O's response to stress: calm or clammy?

March 03, 2000|By John Eisenberg

FORT LAUDERDALE, Fla. -- The Orioles' reaction to the bad news about Scott Erickson's elbow was decidedly low-key yesterday, which means one of two things:

Either they have a veteran club and veteran coaches who know better than to get excited about anything that happens in early March, or they're in serious denial about a piece of potentially devastating news.

Both are true, actually.

The understated reaction was as predictable as the Florida sunshine given the Orioles' low-pulse composition, the uncertainty surrounding any injury to a pitcher and the early season timing of Erickson's pending surgery to remove a sprinkling of bone chips from his elbow.

A team that doesn't get excited about anything isn't about to flinch at a setback occurring a month before Opening Day and almost six months before September's pennant-race pressures.

Add new manager Mike Hargrove's calming presence and new pitching coach Sammy Ellis' "seen everything, done everything [twice]" approach to the mix, and you can see why there was no panic as the news about Erickson -- which came down after everyone was gone the day before -- spread through the clubhouse yesterday.

"Hopefully, it's just six or eight weeks [out], and we'll have him back by the end of April," starting pitcher Jason Johnson said.

"It's bad news for us, for sure, because he's a big part of our rotation, but it's something that's happened," first baseman Jeff Conine said. "We can't sit around and grovel about it. We have to move on. I think we have some capable arms who can step in and pick up the slack.

"I think we can do more than just hold on until [Erickson] gets back."

But when is he coming back? And more importantly, when will he be back to his old, innings-gobbling self?

This is a pitcher who went 1-8 with a 7.11 ERA over his first 12 starts last season because, he said, he didn't get in enough serious work in spring training and basically wasn't ready for in-season conditions.

Now, he's going to get no innings in spring training and no serious work until April, and we're supposed to believe that he's just going to jump right back into the rotation in late April or early May and pick up where he left off down the stretch last season?

Uh, sure.

Vice president of baseball operations Syd Thrift and Hargrove keep saying they expect Erickson, 32, to miss only a few starts and still build a typical season of wins and innings (like his 15 wins in 230 1/3 innings in 1999), but that seems like wishful thinking at this point.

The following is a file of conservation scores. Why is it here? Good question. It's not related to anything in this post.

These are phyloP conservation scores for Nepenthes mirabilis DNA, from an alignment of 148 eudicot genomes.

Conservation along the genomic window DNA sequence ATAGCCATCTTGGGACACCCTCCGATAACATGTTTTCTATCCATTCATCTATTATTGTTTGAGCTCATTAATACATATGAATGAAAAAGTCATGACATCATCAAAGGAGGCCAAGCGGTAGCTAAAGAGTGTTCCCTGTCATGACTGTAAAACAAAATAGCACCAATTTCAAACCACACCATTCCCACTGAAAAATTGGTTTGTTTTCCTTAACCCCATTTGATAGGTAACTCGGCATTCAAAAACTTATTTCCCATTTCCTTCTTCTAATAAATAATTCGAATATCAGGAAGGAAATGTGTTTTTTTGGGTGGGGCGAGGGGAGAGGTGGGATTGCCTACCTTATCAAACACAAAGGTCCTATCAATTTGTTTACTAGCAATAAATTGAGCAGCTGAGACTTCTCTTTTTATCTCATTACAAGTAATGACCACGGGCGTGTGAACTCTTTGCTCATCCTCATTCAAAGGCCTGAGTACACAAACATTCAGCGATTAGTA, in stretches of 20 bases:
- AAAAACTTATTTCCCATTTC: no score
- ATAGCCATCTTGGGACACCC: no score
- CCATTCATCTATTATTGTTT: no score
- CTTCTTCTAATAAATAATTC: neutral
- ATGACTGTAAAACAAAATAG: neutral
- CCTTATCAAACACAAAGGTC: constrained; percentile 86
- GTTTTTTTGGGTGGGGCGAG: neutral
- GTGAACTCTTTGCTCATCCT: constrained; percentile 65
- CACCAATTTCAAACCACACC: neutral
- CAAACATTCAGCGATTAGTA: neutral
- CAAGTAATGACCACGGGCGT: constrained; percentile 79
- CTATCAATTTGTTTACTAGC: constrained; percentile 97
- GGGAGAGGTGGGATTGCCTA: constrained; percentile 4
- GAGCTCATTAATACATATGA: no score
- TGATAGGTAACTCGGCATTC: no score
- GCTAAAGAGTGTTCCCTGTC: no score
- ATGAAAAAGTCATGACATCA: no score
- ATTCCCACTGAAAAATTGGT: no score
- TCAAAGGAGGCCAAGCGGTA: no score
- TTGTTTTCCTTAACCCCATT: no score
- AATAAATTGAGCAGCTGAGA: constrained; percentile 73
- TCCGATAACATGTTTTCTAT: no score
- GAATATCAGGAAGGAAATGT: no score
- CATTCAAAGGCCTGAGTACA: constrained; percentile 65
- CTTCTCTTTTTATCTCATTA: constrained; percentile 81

True, pitching injuries are hard to predict and sometimes aren't as serious as they originally appear, and bone chips aren't the worst-case surgical scenario. Given Erickson's furious approach to conditioning, he'll rehab and get back as fast as anyone can.

But let's face it, cutting on a No. 2 starter's elbow a month before the season rates as an unqualified disaster, particularly since Erickson needs work to pitch his best.

If he couldn't get anyone out until June last season despite pitching a full spring season that, in the end, wasn't rigorous enough, how is he going to get anyone out in May this year without any spring preparation at all?

From this viewpoint, it'd be a victory if Erickson is back in winning shape by the All-Star break in early July.

And a lot is going to have to go right in the reshuffled rotation for the Orioles to avoid being all but eliminated from the playoff race by then, as they were in 1998 and last season.

Johnson, 26, who has 10 career wins and has never gone a full season as a major-league starter, is going to have to deliver as the No. 3 starter. So is Sidney Ponson, 23, who was penciled in at No. 4 when Aaron Sele was almost signed, but now sits in the No. 2 slot behind Mike Mussina.

And Pat Rapp, signed as a combination No. 5/insurance policy after the Red Sox let him go, is now a major player.

"It's a shame about Scotty because we had a pretty good starting staff with him," Johnson said, "but we can't let it affect us. It doesn't matter to me if I'm the No. 5 starter or the No. 3 or whatever. I don't even pay attention to that stuff. Just give me the ball and give me a chance to pitch."

That's the right approach, the sensible approach, the only approach a team can take after one of its essential components is lost.

If anything, the Orioles are more unflappable this season with Hargrove and Ellis setting the tone. That's not a bad thing.

But make no mistake, if they boiled into a full-scale panic about Erickson, well, you couldn't blame them.

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